For an organization whose job it is to clean water polluted over the years by activities at Joint Base Cape Cod, the Air Force Civil Engineer Center only saw fit that it not contribute more pollution at the same time.

As an environmental clean-up organization, the Air Force Civil Engineer Center started to realize that its operations were doing more harm than good in regard to how they were getting energy.

“At the time, when we were looking at how much energy we were using, our energy bill was $2.5 million just for our electricity,” said Rose H. Forbes, the remediation program manager for the Air Force Civil Engineer Center. “It takes a lot of energy to move the water from an extraction well and put it back. We were evaluating not only the cost, but we were looking at where the power comes from.”

Most of the center’s electricity was coming from fossil fuel facilities, Ms. Forbes said, and was producing a lot of carbon dioxide emissions and inorganic compounds.

“We were putting more contamination into the air than what we were taking out of the groundwater,” Ms. Forbes said. “This is ridiculous. We should try to find a better way of doing business in a more sustainable way.”

The Air Force Civil Engineer Center, which is on Joint Base Cape Cod, has been working since 1993 as part of its Installation Restoration Program to treat groundwater on the Upper Cape. The center, since its inception, cleans more than 10 million gallons of groundwater per day, extracting the water, treating it in its water treatment facilities, and then injecting it back into the ground.

The center decided to invest in a cleaner energy source. They considered using solar, but solar panels took up too much space, she said.

Starting a decade ago, the center installed three 1.5-megawatt wind turbines: one in 2009 and the others in 2011. Since then, the three wind turbines, which cost $14 million to install, have returned $11 million.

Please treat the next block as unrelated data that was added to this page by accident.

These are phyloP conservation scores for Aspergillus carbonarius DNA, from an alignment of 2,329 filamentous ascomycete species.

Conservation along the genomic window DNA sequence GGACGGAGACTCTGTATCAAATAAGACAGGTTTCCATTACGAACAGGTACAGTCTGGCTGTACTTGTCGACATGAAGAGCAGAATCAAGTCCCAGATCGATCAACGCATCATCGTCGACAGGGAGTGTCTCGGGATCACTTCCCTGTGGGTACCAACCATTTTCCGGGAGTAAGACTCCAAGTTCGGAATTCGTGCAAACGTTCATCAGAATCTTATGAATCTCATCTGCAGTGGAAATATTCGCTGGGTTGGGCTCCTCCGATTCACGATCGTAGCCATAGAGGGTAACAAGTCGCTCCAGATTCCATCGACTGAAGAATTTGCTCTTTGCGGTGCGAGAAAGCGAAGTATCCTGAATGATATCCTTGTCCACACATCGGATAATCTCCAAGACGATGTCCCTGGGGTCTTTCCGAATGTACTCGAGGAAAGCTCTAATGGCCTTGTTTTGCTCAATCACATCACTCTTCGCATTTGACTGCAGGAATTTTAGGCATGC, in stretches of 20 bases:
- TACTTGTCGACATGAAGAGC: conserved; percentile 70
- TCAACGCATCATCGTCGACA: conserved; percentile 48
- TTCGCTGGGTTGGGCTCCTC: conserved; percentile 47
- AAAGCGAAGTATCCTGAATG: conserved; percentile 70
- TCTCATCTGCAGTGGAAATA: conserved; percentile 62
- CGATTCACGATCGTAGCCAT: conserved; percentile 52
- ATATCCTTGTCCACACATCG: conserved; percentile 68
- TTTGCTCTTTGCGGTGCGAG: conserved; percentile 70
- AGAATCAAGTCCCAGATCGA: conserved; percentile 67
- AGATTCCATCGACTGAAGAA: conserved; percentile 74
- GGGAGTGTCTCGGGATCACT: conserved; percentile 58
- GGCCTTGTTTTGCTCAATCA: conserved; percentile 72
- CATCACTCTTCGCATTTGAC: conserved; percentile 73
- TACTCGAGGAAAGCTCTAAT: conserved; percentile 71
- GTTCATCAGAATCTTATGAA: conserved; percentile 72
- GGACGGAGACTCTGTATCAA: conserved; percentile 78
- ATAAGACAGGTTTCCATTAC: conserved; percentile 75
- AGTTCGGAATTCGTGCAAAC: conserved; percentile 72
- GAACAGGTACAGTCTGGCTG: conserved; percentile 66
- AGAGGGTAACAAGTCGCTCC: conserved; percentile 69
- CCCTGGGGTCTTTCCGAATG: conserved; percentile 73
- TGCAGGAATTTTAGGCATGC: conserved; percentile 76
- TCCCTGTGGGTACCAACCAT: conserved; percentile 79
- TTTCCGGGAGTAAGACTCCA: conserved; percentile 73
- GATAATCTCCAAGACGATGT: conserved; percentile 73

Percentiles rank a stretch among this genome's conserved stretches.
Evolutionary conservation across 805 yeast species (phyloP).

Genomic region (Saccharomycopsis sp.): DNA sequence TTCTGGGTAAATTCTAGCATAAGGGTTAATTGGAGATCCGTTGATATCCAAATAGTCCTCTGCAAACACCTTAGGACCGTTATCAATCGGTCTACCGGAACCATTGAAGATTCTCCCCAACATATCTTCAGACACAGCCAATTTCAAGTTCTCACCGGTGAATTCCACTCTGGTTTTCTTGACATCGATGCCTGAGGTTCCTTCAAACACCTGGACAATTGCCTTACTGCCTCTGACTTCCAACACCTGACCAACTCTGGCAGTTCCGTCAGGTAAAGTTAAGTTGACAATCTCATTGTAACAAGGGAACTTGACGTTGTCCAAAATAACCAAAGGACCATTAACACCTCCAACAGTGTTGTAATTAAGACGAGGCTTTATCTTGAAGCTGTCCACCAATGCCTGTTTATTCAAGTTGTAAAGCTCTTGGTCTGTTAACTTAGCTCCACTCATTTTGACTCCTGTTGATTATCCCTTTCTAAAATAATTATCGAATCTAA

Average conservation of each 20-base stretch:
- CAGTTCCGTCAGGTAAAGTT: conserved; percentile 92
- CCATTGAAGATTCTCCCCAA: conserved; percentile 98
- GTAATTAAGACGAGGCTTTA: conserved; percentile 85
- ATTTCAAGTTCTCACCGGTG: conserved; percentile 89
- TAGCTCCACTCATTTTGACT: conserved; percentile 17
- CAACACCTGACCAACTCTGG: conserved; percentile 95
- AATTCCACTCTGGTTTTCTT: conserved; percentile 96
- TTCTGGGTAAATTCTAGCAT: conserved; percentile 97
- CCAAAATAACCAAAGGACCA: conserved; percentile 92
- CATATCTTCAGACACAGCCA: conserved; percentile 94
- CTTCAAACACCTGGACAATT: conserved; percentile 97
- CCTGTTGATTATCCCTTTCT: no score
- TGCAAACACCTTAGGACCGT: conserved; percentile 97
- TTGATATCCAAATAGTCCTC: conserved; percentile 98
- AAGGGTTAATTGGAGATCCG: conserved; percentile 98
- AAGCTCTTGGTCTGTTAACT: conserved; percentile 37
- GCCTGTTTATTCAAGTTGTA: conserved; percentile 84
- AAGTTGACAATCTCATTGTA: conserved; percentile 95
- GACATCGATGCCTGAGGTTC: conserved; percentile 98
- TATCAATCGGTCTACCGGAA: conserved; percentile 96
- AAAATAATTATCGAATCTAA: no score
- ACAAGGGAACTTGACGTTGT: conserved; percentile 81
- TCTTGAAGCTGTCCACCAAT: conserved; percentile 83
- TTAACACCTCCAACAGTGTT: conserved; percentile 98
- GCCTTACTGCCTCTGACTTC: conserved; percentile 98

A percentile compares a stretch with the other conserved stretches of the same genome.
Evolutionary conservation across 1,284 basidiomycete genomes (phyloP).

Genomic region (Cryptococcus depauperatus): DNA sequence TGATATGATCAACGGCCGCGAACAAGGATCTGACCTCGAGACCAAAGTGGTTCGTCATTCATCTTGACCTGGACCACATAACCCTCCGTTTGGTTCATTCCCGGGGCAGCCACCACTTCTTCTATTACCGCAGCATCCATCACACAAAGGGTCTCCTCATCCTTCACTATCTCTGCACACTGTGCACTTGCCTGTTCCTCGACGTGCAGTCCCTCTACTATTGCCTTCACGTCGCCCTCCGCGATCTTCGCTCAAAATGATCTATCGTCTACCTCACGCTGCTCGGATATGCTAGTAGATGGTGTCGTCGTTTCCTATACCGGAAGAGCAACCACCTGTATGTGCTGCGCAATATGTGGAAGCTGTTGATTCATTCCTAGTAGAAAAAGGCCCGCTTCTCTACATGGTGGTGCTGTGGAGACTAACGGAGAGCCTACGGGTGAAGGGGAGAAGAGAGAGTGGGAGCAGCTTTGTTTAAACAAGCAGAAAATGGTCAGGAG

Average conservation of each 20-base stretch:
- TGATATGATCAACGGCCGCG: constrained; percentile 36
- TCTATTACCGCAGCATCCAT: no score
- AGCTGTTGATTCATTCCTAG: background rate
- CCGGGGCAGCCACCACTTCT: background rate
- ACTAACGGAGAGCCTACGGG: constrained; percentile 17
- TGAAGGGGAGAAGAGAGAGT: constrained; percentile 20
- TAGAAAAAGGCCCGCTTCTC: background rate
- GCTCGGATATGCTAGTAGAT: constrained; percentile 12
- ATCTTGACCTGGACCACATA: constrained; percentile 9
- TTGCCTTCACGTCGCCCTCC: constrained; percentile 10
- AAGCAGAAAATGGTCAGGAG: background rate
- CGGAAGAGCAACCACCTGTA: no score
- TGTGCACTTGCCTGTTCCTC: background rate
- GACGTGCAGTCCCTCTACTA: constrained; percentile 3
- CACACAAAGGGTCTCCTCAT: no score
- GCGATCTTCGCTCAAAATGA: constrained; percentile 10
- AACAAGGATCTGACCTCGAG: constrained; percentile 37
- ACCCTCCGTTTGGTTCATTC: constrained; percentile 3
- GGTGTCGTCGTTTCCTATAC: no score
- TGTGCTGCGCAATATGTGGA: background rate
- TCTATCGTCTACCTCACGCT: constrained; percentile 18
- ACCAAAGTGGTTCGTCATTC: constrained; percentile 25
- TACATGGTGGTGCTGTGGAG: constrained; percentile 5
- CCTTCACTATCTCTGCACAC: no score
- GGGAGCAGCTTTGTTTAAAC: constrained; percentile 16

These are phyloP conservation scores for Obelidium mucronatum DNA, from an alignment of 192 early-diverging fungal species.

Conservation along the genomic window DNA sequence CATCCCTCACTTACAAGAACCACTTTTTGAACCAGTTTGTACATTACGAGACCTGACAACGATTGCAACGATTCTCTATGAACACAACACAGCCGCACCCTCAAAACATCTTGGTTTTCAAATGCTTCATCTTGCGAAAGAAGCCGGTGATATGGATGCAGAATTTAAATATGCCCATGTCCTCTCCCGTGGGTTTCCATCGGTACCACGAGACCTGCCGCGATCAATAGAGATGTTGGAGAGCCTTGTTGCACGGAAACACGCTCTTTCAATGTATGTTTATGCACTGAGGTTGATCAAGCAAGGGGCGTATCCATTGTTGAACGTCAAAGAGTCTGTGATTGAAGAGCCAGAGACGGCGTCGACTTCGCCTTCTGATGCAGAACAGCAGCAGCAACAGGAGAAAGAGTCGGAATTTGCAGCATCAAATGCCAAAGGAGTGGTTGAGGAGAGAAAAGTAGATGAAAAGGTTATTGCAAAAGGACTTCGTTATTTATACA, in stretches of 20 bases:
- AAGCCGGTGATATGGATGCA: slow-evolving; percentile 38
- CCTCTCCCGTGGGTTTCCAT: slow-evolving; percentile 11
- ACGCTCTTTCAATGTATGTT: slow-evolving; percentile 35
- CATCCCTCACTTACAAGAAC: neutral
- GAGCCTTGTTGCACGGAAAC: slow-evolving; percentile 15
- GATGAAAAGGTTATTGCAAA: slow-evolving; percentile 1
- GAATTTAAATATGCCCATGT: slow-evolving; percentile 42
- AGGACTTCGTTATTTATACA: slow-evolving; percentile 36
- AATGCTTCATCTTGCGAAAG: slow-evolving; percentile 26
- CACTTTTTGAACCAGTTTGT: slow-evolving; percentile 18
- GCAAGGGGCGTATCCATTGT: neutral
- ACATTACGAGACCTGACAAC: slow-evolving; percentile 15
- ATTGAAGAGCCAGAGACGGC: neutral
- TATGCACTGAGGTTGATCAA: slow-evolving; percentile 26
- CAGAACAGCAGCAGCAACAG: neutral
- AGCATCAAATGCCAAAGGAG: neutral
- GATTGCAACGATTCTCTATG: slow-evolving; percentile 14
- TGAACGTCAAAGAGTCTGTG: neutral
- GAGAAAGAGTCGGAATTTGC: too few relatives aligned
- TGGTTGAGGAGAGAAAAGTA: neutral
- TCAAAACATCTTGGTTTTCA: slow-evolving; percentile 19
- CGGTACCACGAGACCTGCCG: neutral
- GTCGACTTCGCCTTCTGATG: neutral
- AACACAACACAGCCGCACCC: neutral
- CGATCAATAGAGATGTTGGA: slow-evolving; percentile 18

“They have been paying the entire cost of electricity” at the center’s facilities, said Douglas C. Karson, the Air Force community involvement leader. “We’re basically not paying for electricity.”

Using wind power was a sort of novel idea in 2009, Ms. Forbes said.

With funds from the Defense Environmental Restoration Account, they installed one wind turbine in 2009 from a German company called Fuhrlander and two more turbines from General Electric in 2011.

The turbines have a lifespan of between 20 and 25 years, Mr. Karson said.

The two General Electric turbines are almost paid for, Ms. Forbes said. The Fuhrlander is less efficient, she said, as the company which made it has gone out of business and the turbine needs maintenance often. The Air Force is working with General Electric to fix the Fuhrlander, and the process is lengthy.

The Fuhrlander turbine could become more effective soon, however. It will be part of the first microgrid project that uses a wind turbine, Ms. Forbes said. When the project was announced a few years ago, she said, it was the first of its kind in the world.

One drawback of wind and solar energy is their “intermittent” characteristic, Ms. Forbes said. Wind turbines only work when it is windy, and solar panels generate far less energy when it is not sunny.

But this can change when batteries are used to store the energy.

The microgrid will comprise energy storage batteries, and the power can be used when it is needed. The 102nd Intelligence Wing is the project proponent. The microgrid will allow it to run “mission critical buildings” if there is a power outage on the main grid.

“It’s getting rid of that intermittent factor of renewable energy,” Ms. Forbes said. “You take that intermittent feature out of the equation, you have that consistent energy supply.”